Höss did manage. I.G. Farbon began building its synthetic rubber factory in April in the nearby town of Dwory, and gangs of prisoners trudged there every morning to play their part in the war effort, but that summer changed the whole nature of the war, and therefore of the camp at Auschwitz. On the night of June 22, one of the prisoners first heard on an illicit radio that Hitler's Panzer divisions were streaming across the Russian frontier. For a few days, the prisoners were jubilant, for they thought that the widened war and the now alliance among Hitler's enemies would inevitably lead to their liberation. But an the Wehrmacht swept across western Russia, the prisoners saw their future darken.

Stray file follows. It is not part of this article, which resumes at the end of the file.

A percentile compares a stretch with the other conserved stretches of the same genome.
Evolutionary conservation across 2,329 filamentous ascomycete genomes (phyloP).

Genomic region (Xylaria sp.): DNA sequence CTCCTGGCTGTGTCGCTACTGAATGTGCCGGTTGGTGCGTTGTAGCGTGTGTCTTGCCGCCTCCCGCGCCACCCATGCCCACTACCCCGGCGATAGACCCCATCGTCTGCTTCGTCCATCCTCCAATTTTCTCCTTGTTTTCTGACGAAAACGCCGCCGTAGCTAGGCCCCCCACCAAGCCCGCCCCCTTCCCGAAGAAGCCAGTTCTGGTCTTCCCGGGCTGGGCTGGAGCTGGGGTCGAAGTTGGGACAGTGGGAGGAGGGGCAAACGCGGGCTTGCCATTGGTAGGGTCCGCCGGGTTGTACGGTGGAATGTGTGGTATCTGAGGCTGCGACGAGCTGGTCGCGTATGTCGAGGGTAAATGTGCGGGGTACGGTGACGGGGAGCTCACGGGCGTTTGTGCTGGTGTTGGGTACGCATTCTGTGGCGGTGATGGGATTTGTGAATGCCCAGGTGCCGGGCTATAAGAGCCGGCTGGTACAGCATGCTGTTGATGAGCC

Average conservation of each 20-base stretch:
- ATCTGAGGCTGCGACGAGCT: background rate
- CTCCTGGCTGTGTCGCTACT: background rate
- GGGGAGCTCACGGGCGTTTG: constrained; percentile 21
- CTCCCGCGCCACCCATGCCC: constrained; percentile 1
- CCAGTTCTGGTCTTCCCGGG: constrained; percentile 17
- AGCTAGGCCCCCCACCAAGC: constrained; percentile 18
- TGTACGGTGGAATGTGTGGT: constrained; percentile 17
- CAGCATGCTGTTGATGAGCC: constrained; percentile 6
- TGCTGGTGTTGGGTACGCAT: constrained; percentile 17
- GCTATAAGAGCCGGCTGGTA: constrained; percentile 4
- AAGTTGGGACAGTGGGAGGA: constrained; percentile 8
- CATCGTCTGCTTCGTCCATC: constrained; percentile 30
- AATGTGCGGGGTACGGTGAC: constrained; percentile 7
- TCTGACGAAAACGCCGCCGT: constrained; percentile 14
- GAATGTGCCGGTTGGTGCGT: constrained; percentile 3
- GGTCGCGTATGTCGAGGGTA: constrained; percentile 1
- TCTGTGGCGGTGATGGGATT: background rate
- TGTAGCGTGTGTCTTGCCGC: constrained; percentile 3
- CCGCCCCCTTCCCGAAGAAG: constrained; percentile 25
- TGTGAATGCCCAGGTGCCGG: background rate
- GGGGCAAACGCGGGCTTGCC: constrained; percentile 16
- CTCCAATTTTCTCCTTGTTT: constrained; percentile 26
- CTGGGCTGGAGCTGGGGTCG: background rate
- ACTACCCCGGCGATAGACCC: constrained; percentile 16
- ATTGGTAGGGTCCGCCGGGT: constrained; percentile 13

Then came the first Russian captives, thousands and thousands of them. "They had been given hardly any food on the march," Höss wrote, "being simply turned out into the nearest fields during halts on the way and there told to 'graze' like cattle on anything edible they could find. In the Lamsdorf camp there must have been about 200,000 Russian prisoners of war. . . . Most of them huddled as best they could in earth hovels they had built themselves. . . . It was with these prisoners, many of whom could hardly stand, that I was now supposed to build the Birkenau prisoner-of-war camp." Höss ascribed the Russians' fate to their own weakness, or to a larger destiny. "They died like flies from general physical exhaustion," he recalled, "or from the most trifling maladies which their debilitated constitutions could no longer resist. I saw countless Russians die while in the act of swallowing root vegetables or potatoes. . . . Overcome by the crudest instinct of self-preservation, they came to care nothing for one another, and in their selfishness now thought only of themselves. Cases of cannibalism were not rare in Birkenau. I myself came across a Russian lying between piles of bricks, whose body had been ripped open and the liver removed. They would beat each other to death for food. . . . They were no longer human beings."